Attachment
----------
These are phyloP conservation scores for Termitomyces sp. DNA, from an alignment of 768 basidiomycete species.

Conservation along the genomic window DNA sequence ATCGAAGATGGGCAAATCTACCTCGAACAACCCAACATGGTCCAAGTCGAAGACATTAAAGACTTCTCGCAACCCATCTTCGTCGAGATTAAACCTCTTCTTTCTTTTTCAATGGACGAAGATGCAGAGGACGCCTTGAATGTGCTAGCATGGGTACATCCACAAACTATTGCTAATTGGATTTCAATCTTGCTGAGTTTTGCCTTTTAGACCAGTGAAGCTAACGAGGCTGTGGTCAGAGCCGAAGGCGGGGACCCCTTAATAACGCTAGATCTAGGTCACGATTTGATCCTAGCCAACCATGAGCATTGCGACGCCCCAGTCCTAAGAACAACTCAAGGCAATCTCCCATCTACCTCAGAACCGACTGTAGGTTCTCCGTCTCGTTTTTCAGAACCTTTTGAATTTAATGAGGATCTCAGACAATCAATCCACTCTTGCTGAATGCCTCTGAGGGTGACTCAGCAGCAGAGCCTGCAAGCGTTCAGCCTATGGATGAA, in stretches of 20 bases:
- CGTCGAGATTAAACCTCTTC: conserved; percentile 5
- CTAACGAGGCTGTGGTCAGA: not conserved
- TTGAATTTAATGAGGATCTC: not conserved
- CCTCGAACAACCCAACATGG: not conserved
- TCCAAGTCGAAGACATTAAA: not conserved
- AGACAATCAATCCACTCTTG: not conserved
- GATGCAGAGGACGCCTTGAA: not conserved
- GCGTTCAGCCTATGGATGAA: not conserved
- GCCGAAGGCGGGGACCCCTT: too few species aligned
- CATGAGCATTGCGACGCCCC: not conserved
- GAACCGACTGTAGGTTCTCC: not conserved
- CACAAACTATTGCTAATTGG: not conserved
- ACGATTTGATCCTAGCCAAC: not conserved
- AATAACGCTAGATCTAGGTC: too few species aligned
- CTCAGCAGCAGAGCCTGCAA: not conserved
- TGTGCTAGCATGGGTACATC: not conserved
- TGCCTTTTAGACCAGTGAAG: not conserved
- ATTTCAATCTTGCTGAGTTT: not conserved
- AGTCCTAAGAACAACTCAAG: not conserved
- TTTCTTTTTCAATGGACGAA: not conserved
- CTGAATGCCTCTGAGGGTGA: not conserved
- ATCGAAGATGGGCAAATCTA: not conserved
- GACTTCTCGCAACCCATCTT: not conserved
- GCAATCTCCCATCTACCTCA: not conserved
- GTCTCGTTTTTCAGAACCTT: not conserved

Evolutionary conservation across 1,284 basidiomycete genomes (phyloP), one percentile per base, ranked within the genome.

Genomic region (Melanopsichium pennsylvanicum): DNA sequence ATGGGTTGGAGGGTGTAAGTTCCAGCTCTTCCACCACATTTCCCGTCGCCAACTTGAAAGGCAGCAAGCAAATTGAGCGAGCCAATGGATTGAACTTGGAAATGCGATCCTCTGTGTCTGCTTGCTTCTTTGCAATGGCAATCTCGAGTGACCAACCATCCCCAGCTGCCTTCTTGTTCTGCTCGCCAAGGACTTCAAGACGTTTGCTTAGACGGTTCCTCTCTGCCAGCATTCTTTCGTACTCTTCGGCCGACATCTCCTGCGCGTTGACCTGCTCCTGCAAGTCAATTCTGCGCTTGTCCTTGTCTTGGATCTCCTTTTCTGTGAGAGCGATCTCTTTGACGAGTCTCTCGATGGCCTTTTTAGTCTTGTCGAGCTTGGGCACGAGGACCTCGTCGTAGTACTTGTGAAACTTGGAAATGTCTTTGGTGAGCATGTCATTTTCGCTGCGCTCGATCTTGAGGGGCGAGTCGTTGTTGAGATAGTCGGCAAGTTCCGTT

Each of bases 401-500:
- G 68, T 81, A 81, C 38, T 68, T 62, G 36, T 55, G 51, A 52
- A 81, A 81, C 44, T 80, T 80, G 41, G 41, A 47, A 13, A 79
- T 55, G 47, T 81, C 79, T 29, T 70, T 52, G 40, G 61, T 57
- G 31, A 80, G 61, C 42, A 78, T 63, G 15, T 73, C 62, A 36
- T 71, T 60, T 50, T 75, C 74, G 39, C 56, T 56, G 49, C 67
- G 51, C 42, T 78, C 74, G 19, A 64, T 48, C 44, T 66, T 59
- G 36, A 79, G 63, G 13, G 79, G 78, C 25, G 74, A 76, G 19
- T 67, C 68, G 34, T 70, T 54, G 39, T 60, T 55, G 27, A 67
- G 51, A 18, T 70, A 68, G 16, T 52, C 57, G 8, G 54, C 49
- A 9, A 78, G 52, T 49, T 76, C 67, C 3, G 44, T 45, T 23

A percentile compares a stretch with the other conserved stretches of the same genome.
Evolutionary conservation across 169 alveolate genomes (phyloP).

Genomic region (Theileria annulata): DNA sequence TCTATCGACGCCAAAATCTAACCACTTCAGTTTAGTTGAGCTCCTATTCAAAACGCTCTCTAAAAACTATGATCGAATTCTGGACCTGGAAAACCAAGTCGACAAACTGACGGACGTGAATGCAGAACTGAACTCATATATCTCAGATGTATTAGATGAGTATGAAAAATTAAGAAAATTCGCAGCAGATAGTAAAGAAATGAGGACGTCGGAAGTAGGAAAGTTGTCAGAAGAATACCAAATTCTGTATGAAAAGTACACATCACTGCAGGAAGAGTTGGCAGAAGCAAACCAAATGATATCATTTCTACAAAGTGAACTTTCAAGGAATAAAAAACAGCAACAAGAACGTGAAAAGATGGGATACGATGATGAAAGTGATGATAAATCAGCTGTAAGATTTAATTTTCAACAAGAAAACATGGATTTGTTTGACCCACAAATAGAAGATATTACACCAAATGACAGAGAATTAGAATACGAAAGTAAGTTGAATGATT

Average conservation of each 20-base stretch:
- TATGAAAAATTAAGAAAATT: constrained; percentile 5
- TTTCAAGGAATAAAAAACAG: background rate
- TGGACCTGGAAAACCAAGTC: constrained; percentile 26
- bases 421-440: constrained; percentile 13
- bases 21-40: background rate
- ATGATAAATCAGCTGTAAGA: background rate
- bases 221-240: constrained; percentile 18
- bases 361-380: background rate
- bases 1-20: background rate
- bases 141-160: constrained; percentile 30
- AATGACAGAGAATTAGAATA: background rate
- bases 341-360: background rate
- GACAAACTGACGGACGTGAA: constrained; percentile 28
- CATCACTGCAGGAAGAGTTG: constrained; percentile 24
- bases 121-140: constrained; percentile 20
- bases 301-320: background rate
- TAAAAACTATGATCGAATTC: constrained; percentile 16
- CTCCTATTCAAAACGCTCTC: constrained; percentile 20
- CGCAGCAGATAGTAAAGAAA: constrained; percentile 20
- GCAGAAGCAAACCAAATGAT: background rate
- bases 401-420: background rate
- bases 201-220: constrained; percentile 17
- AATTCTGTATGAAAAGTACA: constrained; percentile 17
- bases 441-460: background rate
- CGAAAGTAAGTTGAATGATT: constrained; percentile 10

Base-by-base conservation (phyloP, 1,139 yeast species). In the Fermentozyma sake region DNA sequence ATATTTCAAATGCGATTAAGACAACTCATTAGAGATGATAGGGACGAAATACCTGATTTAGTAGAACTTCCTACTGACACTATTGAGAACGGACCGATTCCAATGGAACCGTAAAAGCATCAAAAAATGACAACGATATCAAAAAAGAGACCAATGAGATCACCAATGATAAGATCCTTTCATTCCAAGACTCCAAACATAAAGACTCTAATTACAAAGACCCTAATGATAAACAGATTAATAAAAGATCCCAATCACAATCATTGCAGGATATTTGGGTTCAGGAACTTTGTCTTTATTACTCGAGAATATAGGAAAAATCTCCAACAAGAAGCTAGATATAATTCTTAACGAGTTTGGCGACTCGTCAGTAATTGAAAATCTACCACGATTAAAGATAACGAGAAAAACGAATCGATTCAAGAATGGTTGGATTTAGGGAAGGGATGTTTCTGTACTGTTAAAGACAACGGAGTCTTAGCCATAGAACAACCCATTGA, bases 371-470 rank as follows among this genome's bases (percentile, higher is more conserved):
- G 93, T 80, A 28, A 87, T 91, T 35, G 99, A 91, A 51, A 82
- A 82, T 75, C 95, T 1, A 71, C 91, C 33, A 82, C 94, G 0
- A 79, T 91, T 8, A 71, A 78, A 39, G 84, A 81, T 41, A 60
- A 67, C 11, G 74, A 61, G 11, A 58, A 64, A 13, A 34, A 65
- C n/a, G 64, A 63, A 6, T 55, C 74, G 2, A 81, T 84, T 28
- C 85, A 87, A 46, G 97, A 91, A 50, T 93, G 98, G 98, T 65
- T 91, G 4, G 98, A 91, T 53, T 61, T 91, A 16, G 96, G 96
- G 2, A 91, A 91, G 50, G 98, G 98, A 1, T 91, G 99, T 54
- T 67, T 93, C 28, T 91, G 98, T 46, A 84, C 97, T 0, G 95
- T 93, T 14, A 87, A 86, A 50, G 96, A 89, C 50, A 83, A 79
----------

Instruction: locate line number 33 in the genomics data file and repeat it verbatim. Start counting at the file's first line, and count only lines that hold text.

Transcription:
- T 55, G 47, T 81, C 79, T 29, T 70, T 52, G 40, G 61, T 57